If you are a Cancer, you are known for making the best of every situation, ensuring you and others can smoothly work through every new task or project. Change, however, can be difficult and distressing, so lean into your talent for taking control during a rocky time. Take the bull by the horns—or the crab by the claws—and make the new challenge yours! You can provide comfort and stability to the people around you as you move forward to achieve great things, just as these AEC Cancers have. You are stronger and more versatile than you think!
Cancer – June 22 to July 22
Alison Smithson, June 22 (1928–1993)
Alison Smithson, née Gill, is regularly paired with her husband, Peter Smithson, when addressing her achievements due to the architectural partnership formed in 1950 after their marriage. Alison was born in South Yorkshire, England, and then pursued a degree at Durham University—the setting that allowed she and her husband to meet and marry in 1949. Partnered with Peter, Alison is recognized as one of the leaders of the British school of New Brutalism, emphasizing functionality over aesthetic with buildings like their Hunstanton School and the Garden building at St Hilda’s College. They introduced the concept of streets in the sky, providing developed walkways for high-rise districts. They published much of their work to establish a profile and voice between major projects, becoming well-known and influential due to their active presence and impressive finished works.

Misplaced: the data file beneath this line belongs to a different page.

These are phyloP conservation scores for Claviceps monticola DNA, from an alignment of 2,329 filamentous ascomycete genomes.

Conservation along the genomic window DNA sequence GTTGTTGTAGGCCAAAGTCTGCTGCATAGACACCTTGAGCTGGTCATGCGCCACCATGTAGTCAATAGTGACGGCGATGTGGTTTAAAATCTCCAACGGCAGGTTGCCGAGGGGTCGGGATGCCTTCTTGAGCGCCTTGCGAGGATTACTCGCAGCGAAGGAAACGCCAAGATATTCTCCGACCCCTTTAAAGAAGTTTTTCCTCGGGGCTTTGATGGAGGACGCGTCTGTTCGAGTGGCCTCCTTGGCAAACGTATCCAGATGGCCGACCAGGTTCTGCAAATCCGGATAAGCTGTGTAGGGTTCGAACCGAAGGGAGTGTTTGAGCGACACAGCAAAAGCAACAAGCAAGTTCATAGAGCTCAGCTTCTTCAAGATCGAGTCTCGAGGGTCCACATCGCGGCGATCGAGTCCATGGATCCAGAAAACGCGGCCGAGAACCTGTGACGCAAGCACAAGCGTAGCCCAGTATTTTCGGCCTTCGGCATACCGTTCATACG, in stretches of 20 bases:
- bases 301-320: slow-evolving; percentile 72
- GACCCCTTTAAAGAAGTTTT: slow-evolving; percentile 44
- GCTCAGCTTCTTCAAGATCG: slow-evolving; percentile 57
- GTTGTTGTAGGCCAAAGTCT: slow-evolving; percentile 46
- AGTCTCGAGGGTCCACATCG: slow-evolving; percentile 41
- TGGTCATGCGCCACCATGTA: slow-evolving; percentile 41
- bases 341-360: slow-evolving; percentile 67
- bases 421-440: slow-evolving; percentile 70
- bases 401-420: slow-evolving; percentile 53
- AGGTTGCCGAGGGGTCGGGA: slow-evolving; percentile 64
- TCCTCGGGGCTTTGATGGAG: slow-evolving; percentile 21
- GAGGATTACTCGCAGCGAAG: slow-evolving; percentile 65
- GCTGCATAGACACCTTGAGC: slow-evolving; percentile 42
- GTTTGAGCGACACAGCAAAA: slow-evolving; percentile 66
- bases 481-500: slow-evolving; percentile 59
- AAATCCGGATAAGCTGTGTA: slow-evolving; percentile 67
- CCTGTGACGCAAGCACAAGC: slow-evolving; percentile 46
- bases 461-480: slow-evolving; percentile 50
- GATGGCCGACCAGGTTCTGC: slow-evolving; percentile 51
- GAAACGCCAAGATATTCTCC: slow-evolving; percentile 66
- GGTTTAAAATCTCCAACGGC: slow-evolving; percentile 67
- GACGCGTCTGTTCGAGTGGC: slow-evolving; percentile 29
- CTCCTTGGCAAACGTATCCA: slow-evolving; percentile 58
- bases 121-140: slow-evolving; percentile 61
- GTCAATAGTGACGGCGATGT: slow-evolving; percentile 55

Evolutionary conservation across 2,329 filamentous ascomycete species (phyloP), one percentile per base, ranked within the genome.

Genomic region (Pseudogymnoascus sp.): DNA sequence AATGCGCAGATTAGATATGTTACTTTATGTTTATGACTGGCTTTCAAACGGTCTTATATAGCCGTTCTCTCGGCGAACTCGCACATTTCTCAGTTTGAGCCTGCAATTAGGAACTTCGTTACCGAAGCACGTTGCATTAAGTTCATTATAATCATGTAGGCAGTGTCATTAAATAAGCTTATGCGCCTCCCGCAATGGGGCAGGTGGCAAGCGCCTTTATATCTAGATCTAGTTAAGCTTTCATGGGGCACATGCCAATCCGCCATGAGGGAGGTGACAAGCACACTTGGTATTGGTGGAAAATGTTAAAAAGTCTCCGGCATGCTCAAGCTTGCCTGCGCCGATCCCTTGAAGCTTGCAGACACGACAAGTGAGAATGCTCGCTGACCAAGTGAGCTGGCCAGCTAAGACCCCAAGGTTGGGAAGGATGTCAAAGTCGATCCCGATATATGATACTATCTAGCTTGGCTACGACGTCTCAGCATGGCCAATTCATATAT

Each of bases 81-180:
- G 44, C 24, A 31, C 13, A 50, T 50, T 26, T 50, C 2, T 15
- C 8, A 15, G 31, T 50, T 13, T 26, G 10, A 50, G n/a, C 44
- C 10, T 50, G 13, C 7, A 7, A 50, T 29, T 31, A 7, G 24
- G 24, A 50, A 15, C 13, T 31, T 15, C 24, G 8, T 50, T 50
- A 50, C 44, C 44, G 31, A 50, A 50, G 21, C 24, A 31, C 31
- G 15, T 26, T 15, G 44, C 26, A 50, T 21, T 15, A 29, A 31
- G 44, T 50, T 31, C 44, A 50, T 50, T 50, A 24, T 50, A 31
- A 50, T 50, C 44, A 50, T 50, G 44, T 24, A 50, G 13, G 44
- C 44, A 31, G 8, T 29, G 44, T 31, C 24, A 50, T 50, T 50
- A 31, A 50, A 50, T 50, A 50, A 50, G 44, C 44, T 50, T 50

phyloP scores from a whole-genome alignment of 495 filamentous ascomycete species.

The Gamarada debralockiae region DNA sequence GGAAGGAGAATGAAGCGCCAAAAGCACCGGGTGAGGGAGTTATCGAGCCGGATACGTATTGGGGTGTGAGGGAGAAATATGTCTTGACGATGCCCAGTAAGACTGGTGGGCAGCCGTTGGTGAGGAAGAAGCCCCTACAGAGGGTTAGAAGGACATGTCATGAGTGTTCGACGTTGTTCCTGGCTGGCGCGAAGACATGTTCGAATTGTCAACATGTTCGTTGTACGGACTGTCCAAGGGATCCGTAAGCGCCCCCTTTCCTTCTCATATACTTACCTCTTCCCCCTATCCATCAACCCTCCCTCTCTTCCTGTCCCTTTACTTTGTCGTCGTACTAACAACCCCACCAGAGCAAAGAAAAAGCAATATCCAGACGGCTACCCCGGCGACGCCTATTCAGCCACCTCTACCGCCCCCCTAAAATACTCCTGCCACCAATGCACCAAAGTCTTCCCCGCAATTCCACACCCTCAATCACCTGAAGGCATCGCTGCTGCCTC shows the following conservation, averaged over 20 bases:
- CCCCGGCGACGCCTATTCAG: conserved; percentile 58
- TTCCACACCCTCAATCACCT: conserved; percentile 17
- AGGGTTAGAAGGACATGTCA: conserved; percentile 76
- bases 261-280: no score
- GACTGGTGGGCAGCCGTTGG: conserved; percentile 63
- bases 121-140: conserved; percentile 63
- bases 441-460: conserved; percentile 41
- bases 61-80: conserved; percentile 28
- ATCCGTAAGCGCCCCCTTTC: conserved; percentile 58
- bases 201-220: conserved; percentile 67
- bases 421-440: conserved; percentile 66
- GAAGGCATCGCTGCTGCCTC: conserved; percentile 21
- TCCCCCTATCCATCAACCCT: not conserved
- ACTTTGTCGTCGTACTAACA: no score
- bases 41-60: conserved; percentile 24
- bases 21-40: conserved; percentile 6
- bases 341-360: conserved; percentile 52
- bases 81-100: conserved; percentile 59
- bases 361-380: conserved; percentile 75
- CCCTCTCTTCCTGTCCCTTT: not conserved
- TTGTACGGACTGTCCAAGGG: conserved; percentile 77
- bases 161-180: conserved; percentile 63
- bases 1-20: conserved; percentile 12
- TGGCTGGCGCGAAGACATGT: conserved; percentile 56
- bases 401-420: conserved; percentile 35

Pieter Lodewijk Kramer, July 1 (1881–1961)
Born in Amsterdam and the son of a doctor, Piet Kramer pursued an initial career as an architectural draughtsman and carpenter off of his training in Expressionist architecture. He was intercepted during his earlier work by two architects, leading to his position and occupation of assistant advisor at the Public Works Department in Amsterdam. For most of his life, Kramer designed bridges, 220 out of 500 designs having been realized while many other designs were burnt postmortem due to the Rationalist movement in architecture having no interest in his Expressionist designs. Despite this pushback, many of his works are still considered masterpieces, among them being De Bijenkorf Store in The Hague—not one of his many bridges, but still remarkable.
Nikola Tesla, July 10 (1856–1943)
Mechanical & Electrical Engineer
Though a figure of popular interest, Nikola Tesla had largely fallen out of memory after his death in 1943 despite being the designer of the predominant electrical system, alternating-current, used across the world today. An inventor and futurist, Tesla was born in the Austrian Empire, then became a naturalized citizen of the United States in 1884 after 28 years of study and work for the electrical industry in his mother country. Throughout his life, he pursued the creation of bold engineering feats and wireless communication, a significantly influential amount being successful, which has earned him his accolades today. After some two decades of obscurity postmortem, his AC electrical system, Tesla coil, and impactful leaps in research and invention have gained him a truly overwhelming legacy with countless honors.